Clinical pharmacists understand the patient issues. They understand patient financial capabilities – whether they can afford the meds or not. 


And so pharmacists have the ability to build a better relationship with all patients. They can help educate patients, and assist in finding coupons and discount programs, to offer continuity in therapy. 


Following up with patients is key. And that’s why centralizing pharmacy care is important. When Baptist patients know it’s a Baptist pharmacist calling, they’re more likely to trust the information they receive because we’re regularly in touch with our patients and understand their care plans.


Pharmacists need to build that relationship – we need to build that bridge to support our patients.



KE: It’s always exciting when you have proof points that you can share with leadership so that you can move that forward.



ND: Exactly. And it also helps having me there with our leadership to support these initiatives by connecting the dots for them. 


Ours is a vision a lot of people are looking into and supporting what we’re bringing to the table as pharmacy. And I think the next two or three years are going to be very, very important for us. 


The next piece is addressing conversations with the payer. A lot of patients aren’t answering payers’ phone calls. So the payers look to us for help. I think we have an opportunity to take that and run with it. I think it’s going to be great.



KE: So, partnering more closely with payers themselves to deliver the service through your Baptist Health teams?



ND: Correct



KE: I know when you started with Baptist Health, the first initiative you chose to implement was specialty pharmacy and distribution. Tell me a little bit about that decision point and what you’re doing currently in that space.



ND: COVID was just starting up when I started at Baptist. But apart from COVID, we had to do the pharmacy program assessment. So it took me about six months to see where we could really scale up pharmacy.


I realized there’s a huge benefit to maximizing specialty pharmacy, managing the whole portfolio of medications, having a mail order facility so we can provide that service to patients – so they don’t have to run around looking for medications – and having financial assistance attached to it.


So, that’s where the journey started. And then I said, obviously we need a lot more NPs to do what we need to do, but how do we justify that? Let’s bring in more revenue streams and then we can make a stronger case to say here’s what it is. So that’s how we build our case to get the ball rolling.



KE: So, has specialty distribution helped to build the profits of the pharmacy team?



ND: Well, in some capacity. We still haven’t expanded to the fullest yet. We’re helping build a big central pharmacy services center which is going to help address some of this. Then we can go on to the next phase and address med rec, etc.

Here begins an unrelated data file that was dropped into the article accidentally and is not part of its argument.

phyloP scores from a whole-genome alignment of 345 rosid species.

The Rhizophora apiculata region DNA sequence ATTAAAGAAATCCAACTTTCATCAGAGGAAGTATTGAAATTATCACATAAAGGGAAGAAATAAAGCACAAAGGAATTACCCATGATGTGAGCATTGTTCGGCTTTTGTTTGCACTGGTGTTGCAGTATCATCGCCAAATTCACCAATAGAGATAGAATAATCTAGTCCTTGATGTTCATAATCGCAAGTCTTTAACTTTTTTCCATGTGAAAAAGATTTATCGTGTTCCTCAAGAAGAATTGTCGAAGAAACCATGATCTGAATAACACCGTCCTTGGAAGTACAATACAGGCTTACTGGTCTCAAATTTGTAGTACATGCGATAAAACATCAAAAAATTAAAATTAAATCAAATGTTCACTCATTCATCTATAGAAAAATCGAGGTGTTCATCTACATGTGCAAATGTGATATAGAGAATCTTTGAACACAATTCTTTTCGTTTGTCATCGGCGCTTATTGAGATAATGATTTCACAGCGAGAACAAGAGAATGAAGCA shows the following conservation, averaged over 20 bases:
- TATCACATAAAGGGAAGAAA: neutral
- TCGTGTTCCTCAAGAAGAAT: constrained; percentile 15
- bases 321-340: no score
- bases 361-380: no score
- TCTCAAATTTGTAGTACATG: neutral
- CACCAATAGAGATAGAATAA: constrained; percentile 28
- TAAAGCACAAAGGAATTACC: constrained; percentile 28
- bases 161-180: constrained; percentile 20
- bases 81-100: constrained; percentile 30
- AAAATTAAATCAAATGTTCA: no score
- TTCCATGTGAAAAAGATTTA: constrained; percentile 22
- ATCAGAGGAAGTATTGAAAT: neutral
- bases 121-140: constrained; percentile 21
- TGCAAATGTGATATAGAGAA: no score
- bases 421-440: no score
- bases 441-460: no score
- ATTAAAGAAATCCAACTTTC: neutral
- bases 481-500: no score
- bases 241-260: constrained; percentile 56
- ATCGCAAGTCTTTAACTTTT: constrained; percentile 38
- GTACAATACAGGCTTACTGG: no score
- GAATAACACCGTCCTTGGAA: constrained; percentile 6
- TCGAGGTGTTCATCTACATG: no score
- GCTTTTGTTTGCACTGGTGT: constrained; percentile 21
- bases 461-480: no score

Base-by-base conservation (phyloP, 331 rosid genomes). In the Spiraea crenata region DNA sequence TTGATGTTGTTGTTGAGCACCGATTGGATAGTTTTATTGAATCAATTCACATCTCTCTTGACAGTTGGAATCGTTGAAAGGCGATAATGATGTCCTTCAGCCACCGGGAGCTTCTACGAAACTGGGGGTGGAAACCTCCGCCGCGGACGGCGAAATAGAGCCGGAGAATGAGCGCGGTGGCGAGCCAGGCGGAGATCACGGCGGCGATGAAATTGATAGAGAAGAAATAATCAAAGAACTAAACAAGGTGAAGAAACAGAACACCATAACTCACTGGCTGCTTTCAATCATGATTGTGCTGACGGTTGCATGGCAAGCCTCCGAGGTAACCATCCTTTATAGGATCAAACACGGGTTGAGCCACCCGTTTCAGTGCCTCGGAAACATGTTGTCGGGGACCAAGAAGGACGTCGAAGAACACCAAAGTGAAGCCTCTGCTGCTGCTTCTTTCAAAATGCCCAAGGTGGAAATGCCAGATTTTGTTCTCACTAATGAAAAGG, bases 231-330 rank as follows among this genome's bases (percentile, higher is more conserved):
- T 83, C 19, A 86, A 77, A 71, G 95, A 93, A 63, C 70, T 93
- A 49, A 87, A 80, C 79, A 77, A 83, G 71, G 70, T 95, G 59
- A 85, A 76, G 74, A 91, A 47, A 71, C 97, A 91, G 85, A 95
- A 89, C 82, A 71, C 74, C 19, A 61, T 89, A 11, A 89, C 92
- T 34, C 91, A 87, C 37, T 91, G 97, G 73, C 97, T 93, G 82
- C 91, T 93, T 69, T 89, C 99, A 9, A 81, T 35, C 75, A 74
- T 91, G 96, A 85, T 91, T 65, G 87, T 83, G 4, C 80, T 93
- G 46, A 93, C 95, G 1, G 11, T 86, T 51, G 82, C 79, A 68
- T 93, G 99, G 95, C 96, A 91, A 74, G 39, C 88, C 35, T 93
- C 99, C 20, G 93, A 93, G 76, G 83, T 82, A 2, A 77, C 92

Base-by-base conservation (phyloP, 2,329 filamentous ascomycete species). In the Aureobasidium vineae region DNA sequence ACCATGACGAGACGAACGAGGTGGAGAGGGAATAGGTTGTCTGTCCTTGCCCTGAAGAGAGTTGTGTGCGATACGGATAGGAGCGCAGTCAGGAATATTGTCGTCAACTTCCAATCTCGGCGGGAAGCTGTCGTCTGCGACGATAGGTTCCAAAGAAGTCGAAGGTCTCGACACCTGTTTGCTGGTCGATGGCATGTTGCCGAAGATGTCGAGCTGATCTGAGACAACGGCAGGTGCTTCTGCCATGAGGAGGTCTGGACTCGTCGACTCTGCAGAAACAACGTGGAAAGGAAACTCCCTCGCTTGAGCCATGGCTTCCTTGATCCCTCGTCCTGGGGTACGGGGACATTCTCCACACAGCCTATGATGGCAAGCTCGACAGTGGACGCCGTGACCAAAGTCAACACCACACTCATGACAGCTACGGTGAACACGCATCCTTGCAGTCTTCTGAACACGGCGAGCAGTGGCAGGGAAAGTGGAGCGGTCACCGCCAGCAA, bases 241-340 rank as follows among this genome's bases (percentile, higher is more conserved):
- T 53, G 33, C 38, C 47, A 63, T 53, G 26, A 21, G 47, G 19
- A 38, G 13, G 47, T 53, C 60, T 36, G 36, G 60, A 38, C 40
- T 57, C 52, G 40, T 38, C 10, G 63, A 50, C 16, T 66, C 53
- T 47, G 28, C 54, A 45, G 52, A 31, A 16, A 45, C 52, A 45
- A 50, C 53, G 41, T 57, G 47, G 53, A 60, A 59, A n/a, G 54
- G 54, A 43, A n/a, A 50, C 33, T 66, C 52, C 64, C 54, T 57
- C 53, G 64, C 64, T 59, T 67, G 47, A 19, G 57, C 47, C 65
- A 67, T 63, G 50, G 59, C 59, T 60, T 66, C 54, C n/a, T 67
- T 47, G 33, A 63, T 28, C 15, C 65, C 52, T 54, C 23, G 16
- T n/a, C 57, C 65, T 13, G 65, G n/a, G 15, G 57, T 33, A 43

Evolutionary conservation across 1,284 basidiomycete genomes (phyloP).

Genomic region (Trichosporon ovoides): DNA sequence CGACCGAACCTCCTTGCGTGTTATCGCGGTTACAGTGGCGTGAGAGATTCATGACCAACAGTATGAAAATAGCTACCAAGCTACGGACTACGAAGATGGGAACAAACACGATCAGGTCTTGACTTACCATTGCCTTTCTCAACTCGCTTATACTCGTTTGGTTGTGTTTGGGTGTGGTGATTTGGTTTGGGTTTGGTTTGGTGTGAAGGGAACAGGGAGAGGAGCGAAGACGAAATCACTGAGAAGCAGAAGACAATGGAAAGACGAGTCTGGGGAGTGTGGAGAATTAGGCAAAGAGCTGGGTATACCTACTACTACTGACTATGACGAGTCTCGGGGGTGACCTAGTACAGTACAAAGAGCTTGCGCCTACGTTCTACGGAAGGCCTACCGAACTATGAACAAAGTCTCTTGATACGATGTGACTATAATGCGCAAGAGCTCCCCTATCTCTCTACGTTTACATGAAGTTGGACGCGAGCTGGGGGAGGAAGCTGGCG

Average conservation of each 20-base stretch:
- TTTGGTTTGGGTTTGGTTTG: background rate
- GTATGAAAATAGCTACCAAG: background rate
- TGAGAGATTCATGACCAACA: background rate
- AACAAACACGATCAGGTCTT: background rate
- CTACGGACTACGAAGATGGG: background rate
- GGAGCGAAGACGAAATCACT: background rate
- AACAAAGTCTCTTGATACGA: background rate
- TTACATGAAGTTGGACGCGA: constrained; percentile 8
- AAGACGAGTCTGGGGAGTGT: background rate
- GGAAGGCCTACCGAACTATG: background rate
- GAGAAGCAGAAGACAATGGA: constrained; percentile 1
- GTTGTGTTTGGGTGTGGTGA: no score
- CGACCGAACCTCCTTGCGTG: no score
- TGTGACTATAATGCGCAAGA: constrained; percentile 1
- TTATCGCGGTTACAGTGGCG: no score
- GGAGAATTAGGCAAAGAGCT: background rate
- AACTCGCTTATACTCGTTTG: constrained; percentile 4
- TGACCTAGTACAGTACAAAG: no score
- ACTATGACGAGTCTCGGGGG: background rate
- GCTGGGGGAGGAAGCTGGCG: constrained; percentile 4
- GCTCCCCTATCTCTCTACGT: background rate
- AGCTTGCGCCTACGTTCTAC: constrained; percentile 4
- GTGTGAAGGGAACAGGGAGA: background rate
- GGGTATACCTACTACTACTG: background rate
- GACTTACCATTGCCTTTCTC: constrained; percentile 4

KE: I heard you mention patient assistance programming as well as it pertains to specialty. I certainly know as a pharmacist that’s a big piece of the puzzle when we’re talking about specialty medication spend, because 50 percent of pharmacy spend today is in the area of specialty. 


And that trickles down to the patient as well. Tell me a little bit about the structure you implemented to assist with the best price for the patients that you’re serving.



ND: We’re actually partnering with a company called Atlas Health from the patient systems perspective, so we can automate. They have a very structured way of partnering with manufacturers to provide coupons and other assistance programs. 


The thought process is, can we connect the dots and see if the patient can afford the medication they need? And then if they can’t, but they still need that medication, are there alternative options or other regimens that we can provide.


And again, patients need a champion to do this. If they don’t have that champion, they’ll experience a delay in getting the medications they need.


What is supposed to be a one or two day turnaround time for some of these medications can end up being an eight or nine day therapy turnaround time. You need someone to take ownership of the patient and manage any issues with their medications. 

Using technology helps drive down turnaround time significantly. If we can come in under two days, I’ll be very happy for those patients to start taking their medications because it will improve their quality of life.



KE: So, I hear you say that it’s important to have a champion. When you’re talking about a champion in this context, what type of role are you referring to?



ND: Pharmacists.



KE: Is there anything else that you’d like to share about what inspires you in your work, or something that you’d like to share that you’re proud of?



ND: My inspiration for every day is how I can get us to where our patients don’t struggle for things. Basic things. It should be as simple as going to a store and getting milk. Medication procurement or getting medications. And from a professional perspective, how do we grow the pharmacy where we need to be practicing? And how can we automate all the things that we can to make it so we can really focus on the patients.



KE: I love that vision. And support that vision. And agree that being able to reduce the burden to the patient when it comes to anything pertaining to medication access is really important. And it’s a significant problem in the United States of America.  And for anyone reading this that doesn’t have the context, when we talk about specialty medication we’re really talking about difficult to manage disease states – cancer, autoimmune – these things where folks really need their medication in a timely manner in order to improve their quality of life. In order to improve their chances of recovery. It’s not a small thing.


If you’re thinking about a parent who has a child who has cancer and needs access to specialty medication, having to wait eight or nine days for something the doctor ordered eight or nine days ago is unacceptable.



ND: Exactly. I believe in simplicity. So let’s keep it simple. Let’s not make it so complex that we’re trying to climb Mt. Everest.


KE: That makes sense. We have reached the end of our time here, Nilesh. Thank you so much for sharing your morning and your experience in the world of pharmacy. It’s been a pleasure speaking with you today.



ND: Thank you. Likewise. Hopefully we’ll get to connect and talk more.